I served as secretary of CSW-Geneva during the last year of Simone’s tenure as president.  One of the highlights of our time together was observing her work on the Forum on Women and Global Migration, which she masterminded.  She personally knew many influential UN leaders, and was able to suggest many speakers, including the Director General of the UN and several prominent Ambassadors.  Under her leadership, the CSW Bureau worked to provide panelists qualified to explore the root causes of migration and to suggest innovative solutions.  The Forum was very well attended and successfully met its goal of bringing to light important ways migrant women themselves can bring about change.  Given her deep concern for the plight of migrant women, it must have been especially satisfying to Simone to inspire further progress in an area where much improvement is needed.



A message from Carolyn Handschin, NGO CSW Geneva Vice President

I was so shocked and very sorry to hear of the passing of Simone. It was just a few months ago that she was leading the NGO Committee on the Status of Women in Geneva with such vitality. I feel a very personal closeness to her. We sometimes met as members of the Committee at Conchita’s home in the past. We would spend hours in the garden drinking tea while discussing issues, planning events and writing statements. She would always drive all the way from Turin for these meetings and I would think how important she feels this is. She was very strong, focused and caring, about the larger issues and also about the team.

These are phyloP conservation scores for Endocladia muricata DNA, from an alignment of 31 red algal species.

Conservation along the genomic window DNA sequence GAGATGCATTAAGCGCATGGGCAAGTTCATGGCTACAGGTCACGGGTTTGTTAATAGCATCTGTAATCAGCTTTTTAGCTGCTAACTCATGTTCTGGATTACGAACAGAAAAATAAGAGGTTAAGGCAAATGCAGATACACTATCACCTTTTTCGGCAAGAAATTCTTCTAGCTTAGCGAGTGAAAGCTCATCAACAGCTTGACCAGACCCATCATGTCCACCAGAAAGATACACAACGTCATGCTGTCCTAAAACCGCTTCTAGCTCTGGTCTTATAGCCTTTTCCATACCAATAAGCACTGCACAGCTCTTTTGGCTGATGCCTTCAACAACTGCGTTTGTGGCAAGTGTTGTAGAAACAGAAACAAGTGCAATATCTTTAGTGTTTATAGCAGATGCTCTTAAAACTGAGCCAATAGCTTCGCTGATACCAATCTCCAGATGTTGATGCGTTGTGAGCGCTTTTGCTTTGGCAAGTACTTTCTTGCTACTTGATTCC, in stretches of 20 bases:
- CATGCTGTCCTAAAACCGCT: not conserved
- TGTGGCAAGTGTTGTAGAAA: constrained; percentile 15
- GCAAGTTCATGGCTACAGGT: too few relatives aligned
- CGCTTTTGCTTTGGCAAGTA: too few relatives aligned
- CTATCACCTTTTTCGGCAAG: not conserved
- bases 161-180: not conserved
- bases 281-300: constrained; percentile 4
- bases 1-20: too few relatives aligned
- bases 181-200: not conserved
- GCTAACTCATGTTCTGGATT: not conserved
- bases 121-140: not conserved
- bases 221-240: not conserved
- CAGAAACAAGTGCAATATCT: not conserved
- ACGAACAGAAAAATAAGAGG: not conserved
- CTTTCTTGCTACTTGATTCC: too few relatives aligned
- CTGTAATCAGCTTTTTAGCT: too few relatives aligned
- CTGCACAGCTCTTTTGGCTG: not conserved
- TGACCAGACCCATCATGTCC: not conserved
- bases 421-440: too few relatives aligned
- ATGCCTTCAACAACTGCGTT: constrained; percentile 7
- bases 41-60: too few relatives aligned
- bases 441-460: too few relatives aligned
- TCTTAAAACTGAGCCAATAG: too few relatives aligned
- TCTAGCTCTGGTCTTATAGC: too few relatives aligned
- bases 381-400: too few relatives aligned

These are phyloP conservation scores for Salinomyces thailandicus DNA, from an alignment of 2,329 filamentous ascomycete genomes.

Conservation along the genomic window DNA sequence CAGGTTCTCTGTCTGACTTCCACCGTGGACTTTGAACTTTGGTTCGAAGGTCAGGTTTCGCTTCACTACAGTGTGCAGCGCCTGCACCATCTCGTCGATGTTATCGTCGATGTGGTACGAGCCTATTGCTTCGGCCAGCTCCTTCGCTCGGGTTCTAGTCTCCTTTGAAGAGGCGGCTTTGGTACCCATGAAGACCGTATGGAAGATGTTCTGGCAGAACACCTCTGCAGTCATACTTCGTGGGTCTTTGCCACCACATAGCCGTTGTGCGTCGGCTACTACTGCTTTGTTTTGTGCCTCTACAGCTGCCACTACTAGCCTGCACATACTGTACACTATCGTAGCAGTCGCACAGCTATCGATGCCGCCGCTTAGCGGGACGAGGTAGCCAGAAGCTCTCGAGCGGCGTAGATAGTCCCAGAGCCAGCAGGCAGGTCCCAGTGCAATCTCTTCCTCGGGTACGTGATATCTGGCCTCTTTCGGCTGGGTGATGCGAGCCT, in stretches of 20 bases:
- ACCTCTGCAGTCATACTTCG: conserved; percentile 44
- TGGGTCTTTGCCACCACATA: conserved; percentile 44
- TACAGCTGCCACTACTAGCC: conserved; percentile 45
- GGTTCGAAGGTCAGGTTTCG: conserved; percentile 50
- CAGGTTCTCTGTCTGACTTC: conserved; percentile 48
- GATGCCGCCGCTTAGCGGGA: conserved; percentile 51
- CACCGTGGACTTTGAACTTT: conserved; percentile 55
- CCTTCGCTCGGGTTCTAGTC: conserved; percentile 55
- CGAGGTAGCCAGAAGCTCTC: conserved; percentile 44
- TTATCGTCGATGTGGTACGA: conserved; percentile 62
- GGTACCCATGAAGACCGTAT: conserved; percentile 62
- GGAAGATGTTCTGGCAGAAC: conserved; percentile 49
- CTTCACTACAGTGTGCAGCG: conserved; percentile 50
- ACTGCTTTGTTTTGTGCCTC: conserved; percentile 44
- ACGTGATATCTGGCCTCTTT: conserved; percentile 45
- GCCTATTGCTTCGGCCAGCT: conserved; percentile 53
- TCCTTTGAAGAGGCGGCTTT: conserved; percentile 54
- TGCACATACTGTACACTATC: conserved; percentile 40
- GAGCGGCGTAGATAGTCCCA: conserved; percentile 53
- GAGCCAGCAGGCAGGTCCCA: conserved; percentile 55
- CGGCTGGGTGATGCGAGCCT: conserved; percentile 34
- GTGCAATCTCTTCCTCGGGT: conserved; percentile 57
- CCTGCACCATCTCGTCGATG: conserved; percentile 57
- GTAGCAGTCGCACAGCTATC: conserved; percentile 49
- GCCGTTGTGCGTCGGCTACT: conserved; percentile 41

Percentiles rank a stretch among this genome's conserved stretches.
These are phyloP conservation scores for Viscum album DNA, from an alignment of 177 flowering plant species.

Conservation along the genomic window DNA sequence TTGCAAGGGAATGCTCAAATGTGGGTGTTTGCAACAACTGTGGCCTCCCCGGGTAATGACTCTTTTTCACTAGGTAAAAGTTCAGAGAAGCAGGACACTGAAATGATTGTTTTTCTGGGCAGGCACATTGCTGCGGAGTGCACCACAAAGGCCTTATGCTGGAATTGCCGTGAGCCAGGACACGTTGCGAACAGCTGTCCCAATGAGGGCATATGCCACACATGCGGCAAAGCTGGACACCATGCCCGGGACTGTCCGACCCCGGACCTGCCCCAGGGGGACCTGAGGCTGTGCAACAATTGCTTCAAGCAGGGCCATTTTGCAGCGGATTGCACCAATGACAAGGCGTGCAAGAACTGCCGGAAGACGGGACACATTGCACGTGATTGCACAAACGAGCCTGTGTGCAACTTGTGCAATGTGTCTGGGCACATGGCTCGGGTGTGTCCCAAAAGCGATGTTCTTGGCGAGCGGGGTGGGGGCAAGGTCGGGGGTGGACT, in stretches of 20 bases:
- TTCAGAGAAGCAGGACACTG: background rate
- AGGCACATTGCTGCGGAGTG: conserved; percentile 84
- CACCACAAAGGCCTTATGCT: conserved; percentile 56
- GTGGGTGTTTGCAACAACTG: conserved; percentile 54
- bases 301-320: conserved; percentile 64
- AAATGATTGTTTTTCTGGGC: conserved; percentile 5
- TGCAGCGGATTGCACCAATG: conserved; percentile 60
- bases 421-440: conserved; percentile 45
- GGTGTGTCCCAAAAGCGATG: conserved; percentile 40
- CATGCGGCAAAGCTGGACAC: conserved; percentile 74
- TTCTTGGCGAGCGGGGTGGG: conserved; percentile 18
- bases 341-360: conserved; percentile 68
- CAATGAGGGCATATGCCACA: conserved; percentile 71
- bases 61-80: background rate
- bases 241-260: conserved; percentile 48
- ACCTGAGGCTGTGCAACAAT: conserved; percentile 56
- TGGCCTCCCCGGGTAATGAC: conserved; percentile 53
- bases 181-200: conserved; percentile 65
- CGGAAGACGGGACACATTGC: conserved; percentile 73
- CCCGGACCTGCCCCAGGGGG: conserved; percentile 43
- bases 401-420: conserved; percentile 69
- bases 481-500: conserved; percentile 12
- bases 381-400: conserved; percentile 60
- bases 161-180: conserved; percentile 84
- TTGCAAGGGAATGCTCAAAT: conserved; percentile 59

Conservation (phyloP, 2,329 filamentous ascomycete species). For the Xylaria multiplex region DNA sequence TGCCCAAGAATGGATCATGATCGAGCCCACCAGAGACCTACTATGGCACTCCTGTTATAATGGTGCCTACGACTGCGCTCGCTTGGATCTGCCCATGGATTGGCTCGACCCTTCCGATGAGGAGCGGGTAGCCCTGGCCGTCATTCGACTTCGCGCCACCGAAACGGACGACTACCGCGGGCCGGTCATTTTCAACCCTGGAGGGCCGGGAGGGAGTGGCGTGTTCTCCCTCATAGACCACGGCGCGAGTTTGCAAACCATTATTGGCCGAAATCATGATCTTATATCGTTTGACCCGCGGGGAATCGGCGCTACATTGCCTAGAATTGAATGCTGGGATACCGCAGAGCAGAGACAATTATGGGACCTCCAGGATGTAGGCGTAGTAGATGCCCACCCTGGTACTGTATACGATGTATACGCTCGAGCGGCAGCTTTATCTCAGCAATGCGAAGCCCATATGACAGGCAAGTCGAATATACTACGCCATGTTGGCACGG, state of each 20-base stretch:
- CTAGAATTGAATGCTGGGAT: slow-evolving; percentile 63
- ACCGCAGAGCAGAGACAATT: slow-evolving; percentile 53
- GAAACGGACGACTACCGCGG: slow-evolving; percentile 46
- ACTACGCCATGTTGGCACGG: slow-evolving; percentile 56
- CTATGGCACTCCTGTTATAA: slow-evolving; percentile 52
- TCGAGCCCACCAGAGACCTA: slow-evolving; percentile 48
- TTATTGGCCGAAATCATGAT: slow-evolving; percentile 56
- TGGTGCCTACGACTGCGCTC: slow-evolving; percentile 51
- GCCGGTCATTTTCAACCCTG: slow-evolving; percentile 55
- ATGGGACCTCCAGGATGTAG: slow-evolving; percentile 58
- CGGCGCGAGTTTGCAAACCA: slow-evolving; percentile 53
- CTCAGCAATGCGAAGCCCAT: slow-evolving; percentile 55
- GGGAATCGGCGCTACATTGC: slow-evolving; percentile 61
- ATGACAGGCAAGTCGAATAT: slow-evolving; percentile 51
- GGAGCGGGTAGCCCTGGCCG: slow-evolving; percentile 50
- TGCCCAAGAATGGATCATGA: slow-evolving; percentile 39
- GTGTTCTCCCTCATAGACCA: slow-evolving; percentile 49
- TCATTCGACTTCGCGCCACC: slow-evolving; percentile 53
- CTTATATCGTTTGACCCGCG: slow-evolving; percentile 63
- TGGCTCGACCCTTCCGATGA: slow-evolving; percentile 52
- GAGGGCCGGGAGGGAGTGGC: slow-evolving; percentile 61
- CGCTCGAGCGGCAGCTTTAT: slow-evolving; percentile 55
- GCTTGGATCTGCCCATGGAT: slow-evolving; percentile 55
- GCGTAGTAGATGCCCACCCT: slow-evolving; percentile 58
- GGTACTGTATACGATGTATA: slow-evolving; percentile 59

It was because of Simone that I recently re-joined the Committee and I feel very grateful to her for that. She very warmly invited me little more than a year ago to join her and several other members to organize the Migration Forum. For several months, we communicated almost daily and her high expectations and strong leadership guided the process, especially getting confirmation from some of the key speakers. I often thought that she must’ve been very good in her professional experience as a business leader and entrepreneur.
I personally and surely we all, as the NGO Committee on the Status of Women are very grateful to have shared important times with her and benefitted from her knowledge, experience and love.
Thank you Simone!
Advocacy work Committee Communications Committee Information CSW Economic Empowerment & Employment Events Panel Event Rights, Peace & Justice Violence against Women and Girls

Widows’ Rights International: Importance of the Media Especially to Rural Widows: to Ensure Last Woman First – March 2018

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Advocacy work Committee Communications Committee Information CSW Economic Empowerment & Employment Other Panel Event Violence against Women and Girls Women's Health

Widows’ Rights International : Past, Present and Future: widowhood: What we have learnt and what is left to do – March 2015